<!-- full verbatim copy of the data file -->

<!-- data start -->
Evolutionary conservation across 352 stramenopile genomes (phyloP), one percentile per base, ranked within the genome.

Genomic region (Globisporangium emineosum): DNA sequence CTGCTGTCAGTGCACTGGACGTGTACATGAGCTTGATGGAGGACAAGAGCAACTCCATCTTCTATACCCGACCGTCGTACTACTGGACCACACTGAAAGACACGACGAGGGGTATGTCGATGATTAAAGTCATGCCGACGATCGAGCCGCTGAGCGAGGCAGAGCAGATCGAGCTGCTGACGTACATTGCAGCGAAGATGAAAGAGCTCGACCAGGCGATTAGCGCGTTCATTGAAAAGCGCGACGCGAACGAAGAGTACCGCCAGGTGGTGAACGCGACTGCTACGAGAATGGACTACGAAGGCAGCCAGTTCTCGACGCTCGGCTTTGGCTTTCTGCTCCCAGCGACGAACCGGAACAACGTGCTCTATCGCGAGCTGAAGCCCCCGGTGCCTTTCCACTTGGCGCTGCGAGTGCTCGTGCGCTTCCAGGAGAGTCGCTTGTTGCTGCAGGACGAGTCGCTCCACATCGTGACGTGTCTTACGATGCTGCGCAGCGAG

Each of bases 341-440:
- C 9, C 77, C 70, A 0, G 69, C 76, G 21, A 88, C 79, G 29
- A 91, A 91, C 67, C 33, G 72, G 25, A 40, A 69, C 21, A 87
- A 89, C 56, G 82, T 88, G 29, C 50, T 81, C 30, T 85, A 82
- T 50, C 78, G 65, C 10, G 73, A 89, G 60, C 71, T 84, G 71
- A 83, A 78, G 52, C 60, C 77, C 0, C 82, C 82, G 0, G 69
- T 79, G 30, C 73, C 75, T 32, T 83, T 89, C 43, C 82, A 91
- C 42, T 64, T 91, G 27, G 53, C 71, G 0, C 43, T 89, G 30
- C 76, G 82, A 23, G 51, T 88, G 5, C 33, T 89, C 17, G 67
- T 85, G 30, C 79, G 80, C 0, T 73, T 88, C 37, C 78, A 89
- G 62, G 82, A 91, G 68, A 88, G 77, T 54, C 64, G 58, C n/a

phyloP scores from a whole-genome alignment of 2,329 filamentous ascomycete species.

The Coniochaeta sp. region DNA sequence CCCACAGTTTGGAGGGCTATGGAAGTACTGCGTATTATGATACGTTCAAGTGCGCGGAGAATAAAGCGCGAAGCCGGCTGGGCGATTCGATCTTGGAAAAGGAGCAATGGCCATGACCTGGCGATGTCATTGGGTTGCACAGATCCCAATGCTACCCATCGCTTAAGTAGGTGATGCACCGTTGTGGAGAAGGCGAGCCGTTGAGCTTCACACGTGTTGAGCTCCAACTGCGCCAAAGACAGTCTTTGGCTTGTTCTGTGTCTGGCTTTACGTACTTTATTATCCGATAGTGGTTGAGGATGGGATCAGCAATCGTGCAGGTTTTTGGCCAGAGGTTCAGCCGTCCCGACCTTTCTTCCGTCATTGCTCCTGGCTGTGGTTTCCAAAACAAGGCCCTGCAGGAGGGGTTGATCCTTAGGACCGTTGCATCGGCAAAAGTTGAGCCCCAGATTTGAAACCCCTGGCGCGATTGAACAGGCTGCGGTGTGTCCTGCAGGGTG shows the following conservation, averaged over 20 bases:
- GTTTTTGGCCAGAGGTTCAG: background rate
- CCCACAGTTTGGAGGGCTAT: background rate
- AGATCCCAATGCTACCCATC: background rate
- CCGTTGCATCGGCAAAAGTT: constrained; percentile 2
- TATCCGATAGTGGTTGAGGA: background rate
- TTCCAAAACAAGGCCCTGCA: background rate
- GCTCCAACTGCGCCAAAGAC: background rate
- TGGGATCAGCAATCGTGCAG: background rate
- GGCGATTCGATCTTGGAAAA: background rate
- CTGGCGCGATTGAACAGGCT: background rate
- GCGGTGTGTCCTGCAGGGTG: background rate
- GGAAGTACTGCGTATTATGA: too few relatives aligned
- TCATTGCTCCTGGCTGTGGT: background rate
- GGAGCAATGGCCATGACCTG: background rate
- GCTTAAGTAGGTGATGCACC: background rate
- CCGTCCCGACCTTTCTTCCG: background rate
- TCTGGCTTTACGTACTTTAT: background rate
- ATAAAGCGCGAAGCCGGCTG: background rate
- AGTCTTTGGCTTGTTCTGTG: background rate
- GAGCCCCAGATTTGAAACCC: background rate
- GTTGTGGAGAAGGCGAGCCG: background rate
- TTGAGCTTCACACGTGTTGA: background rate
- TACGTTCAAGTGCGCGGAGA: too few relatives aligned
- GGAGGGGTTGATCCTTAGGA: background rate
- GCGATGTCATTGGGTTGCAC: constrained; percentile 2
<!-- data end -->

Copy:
Evolutionary conservation across 352 stramenopile genomes (phyloP), one percentile per base, ranked within the genome.

Genomic region (Globisporangium emineosum): DNA sequence CTGCTGTCAGTGCACTGGACGTGTACATGAGCTTGATGGAGGACAAGAGCAACTCCATCTTCTATACCCGACCGTCGTACTACTGGACCACACTGAAAGACACGACGAGGGGTATGTCGATGATTAAAGTCATGCCGACGATCGAGCCGCTGAGCGAGGCAGAGCAGATCGAGCTGCTGACGTACATTGCAGCGAAGATGAAAGAGCTCGACCAGGCGATTAGCGCGTTCATTGAAAAGCGCGACGCGAACGAAGAGTACCGCCAGGTGGTGAACGCGACTGCTACGAGAATGGACTACGAAGGCAGCCAGTTCTCGACGCTCGGCTTTGGCTTTCTGCTCCCAGCGACGAACCGGAACAACGTGCTCTATCGCGAGCTGAAGCCCCCGGTGCCTTTCCACTTGGCGCTGCGAGTGCTCGTGCGCTTCCAGGAGAGTCGCTTGTTGCTGCAGGACGAGTCGCTCCACATCGTGACGTGTCTTACGATGCTGCGCAGCGAG

Each of bases 341-440:
- C 9, C 77, C 70, A 0, G 69, C 76, G 21, A 88, C 79, G 29
- A 91, A 91, C 67, C 33, G 72, G 25, A 40, A 69, C 21, A 87
- A 89, C 56, G 82, T 88, G 29, C 50, T 81, C 30, T 85, A 82
- T 50, C 78, G 65, C 10, G 73, A 89, G 60, C 71, T 84, G 71
- A 83, A 78, G 52, C 60, C 77, C 0, C 82, C 82, G 0, G 69
- T 79, G 30, C 73, C 75, T 32, T 83, T 89, C 43, C 82, A 91
- C 42, T 64, T 91, G 27, G 53, C 71, G 0, C 43, T 89, G 30
- C 76, G 82, A 23, G 51, T 88, G 5, C 33, T 89, C 17, G 67
- T 85, G 30, C 79, G 80, C 0, T 73, T 88, C 37, C 78, A 89
- G 62, G 82, A 91, G 68, A 88, G 77, T 54, C 64, G 58, C n/a

phyloP scores from a whole-genome alignment of 2,329 filamentous ascomycete species.

The Coniochaeta sp. region DNA sequence CCCACAGTTTGGAGGGCTATGGAAGTACTGCGTATTATGATACGTTCAAGTGCGCGGAGAATAAAGCGCGAAGCCGGCTGGGCGATTCGATCTTGGAAAAGGAGCAATGGCCATGACCTGGCGATGTCATTGGGTTGCACAGATCCCAATGCTACCCATCGCTTAAGTAGGTGATGCACCGTTGTGGAGAAGGCGAGCCGTTGAGCTTCACACGTGTTGAGCTCCAACTGCGCCAAAGACAGTCTTTGGCTTGTTCTGTGTCTGGCTTTACGTACTTTATTATCCGATAGTGGTTGAGGATGGGATCAGCAATCGTGCAGGTTTTTGGCCAGAGGTTCAGCCGTCCCGACCTTTCTTCCGTCATTGCTCCTGGCTGTGGTTTCCAAAACAAGGCCCTGCAGGAGGGGTTGATCCTTAGGACCGTTGCATCGGCAAAAGTTGAGCCCCAGATTTGAAACCCCTGGCGCGATTGAACAGGCTGCGGTGTGTCCTGCAGGGTG shows the following conservation, averaged over 20 bases:
- GTTTTTGGCCAGAGGTTCAG: background rate
- CCCACAGTTTGGAGGGCTAT: background rate
- AGATCCCAATGCTACCCATC: background rate
- CCGTTGCATCGGCAAAAGTT: constrained; percentile 2
- TATCCGATAGTGGTTGAGGA: background rate
- TTCCAAAACAAGGCCCTGCA: background rate
- GCTCCAACTGCGCCAAAGAC: background rate
- TGGGATCAGCAATCGTGCAG: background rate
- GGCGATTCGATCTTGGAAAA: background rate
- CTGGCGCGATTGAACAGGCT: background rate
- GCGGTGTGTCCTGCAGGGTG: background rate
- GGAAGTACTGCGTATTATGA: too few relatives aligned
- TCATTGCTCCTGGCTGTGGT: background rate
- GGAGCAATGGCCATGACCTG: background rate
- GCTTAAGTAGGTGATGCACC: background rate
- CCGTCCCGACCTTTCTTCCG: background rate
- TCTGGCTTTACGTACTTTAT: background rate
- ATAAAGCGCGAAGCCGGCTG: background rate
- AGTCTTTGGCTTGTTCTGTG: background rate
- GAGCCCCAGATTTGAAACCC: background rate
- GTTGTGGAGAAGGCGAGCCG: background rate
- TTGAGCTTCACACGTGTTGA: background rate
- TACGTTCAAGTGCGCGGAGA: too few relatives aligned
- GGAGGGGTTGATCCTTAGGA: background rate
- GCGATGTCATTGGGTTGCAC: constrained; percentile 2